“Lit fests are mythical beasts come alive — hundred-headed, multilingual, come-hither, magic-carpeting into all directions,” says Shinie Antony, festival director of the Bangalore Literature Festival. The 12th edition of the festival, which will be held in the city between December 2-3, promises to be as interesting as the editions before, offering an eclectic, diverse set of sessions that, as the BLF website puts it, focuses on “rekindling the romance with literature and fostering fine reading and writing, especially amongst the young population of the city.”
Shinie lists some of the key highlights of the festival: a keynote address by Dr Abraham Verghese, a conversation with Devdutt Pattanaik on Jainism, an interaction with Sudha Murty, who will actually bring Gopi, the dog featured in her children’s book, to meet young readers, a stand-up session by Anuvab Pal on lit fests, a conversation between Shashi Tharoor and his sister Smita Tharoor on their love for language and a session with ‘adman-madman’ Prahlad Kakar, among many others.
There will also be music performances by Kavish Seth and Avrina Prabala-Joslin, a LitMart and ScreenLit too, where people can pitch their novel and screenplay ideas, and an entire carousel for kids, she adds. “It’s a flamboyant lineup. Crime, ghouls, feminism, book covers, bookshops, translation, satire… No topic is taboo,” she says.
It comes down to making sure that there are enough subjects to appeal to a wide range of people, believes Srikrishna Ramamoorthy, co-founder of the festival. “We make sure that there is something to draw people in, and they are enticed by the fact that there is a lot more than the festival can offer,” he says, pointing out that the fact that BLF is a community-funded festival— the largest in India — has helped keep the festival independent and neutral.
Also, given that it is a city festival, it brings a very high level of involvement from individuals in the city. “We have contributions to the festival come from people of all walks of life. It endears the festival that much more so to them,” says Srikrishna, who firmly believes that if any city in India can pull off something like this, it is Bengaluru. “I think there is something about the soil here, the desire of its people to contribute to making the city a better place.”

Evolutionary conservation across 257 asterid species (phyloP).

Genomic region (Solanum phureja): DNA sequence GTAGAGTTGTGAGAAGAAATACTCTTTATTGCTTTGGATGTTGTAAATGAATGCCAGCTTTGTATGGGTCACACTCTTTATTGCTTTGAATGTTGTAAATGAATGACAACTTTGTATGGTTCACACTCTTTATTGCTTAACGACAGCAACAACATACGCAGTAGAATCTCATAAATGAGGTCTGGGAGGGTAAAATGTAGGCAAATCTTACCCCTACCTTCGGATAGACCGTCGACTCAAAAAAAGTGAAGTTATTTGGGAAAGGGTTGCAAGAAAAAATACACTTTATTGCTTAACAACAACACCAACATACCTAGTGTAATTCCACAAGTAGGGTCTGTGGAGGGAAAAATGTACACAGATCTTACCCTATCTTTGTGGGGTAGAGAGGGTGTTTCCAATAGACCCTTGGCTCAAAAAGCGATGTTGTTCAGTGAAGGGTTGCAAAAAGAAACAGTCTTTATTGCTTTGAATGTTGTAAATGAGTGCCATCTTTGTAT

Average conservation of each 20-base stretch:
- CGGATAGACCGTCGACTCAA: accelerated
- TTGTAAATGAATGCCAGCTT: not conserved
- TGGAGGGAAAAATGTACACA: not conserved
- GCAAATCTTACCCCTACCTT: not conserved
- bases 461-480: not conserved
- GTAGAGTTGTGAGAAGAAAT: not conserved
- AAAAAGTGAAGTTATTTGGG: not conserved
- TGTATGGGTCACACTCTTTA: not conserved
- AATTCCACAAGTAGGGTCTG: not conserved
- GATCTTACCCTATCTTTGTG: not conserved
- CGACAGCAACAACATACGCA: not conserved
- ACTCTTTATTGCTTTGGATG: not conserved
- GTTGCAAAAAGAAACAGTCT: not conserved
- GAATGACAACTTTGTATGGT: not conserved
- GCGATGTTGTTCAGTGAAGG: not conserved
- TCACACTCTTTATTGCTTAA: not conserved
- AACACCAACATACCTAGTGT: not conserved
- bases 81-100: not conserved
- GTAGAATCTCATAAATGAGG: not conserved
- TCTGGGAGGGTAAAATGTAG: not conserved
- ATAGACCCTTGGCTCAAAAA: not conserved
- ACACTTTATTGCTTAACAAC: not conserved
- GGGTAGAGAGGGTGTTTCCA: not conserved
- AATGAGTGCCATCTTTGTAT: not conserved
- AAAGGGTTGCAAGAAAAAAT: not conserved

After all, literature festivals are a great way of discovering new authors and taking you beyond what you already know. “A reader who walks casually into bookstores doesn’t get to see the sort of diversity that they would otherwise see in the programming in a lit fest,” he says, adding that literature festivals enrich the world of people who attend them. “I think lit fests are important because there are so many stories that need to be told, and this is a great place for them to be told,” he says.
Author Tashan Mehta, who will be part of several sessions at the festival, admits to being “insanely excited” about it. “I have visited BLF as a spectator, but this is the first time I will be speaking there.,” says Tashan, who recently released her latest book, a fantasy novel titled Mad Sisters of Esi.
Literature festivals, she believes, help you connect really well with readers “not for the ‘public eye facing’ thing but genuine connections,” she says. “It is heartening; these dialogues are important to us as authors,” says Tashan, who also looks forward to meeting other authors at the fest. “We are all finding the words to find something that we find very difficult to say. It is really empowering to meet like-minded people.”
To know more about the festival or register for it, log into https://bangaloreliteraturefestival.org/
A festival for little ones
Vikram Sridhar, the curator of the Children’s Literature Festival (CLF), which runs in parallel with the BLF at the same venue, calls the entire event “a family outing on literature.” Boasting close to 85 speakers, ranging from authors to storytellers to puppeteers to singers to illustrators, “it is as wide as literature goes for children,” he says, adding that there are sessions for children across three age groups: 4-plus, 8-plus and 12-plus. And no, it isn’t just for children. “Anyone who identifies with a session should be part of it,” says Sridhar, who firmly believes that festivals like this allow children the space to build an emotional connect with books. “A child may never read if you give them a book, but if you tell them about the book and take them towards the subject, then the book becomes a tool for the child to explore,” he says.
If you’ve attended BLF before and struggled to find parking or get a cab, worry not. “We have made it very easy to go to the festival,” says Srikrishna, who says that there will be a free shuttle service from the Dr B.R. Ambedkar Station, a.k.a. Vidhana Soudha metro station on the purple line to the venue. Not only will this service be available at regular intervals all through the day, but there will also be paid parking at a nearby location with shuttles taking you directly to the venue.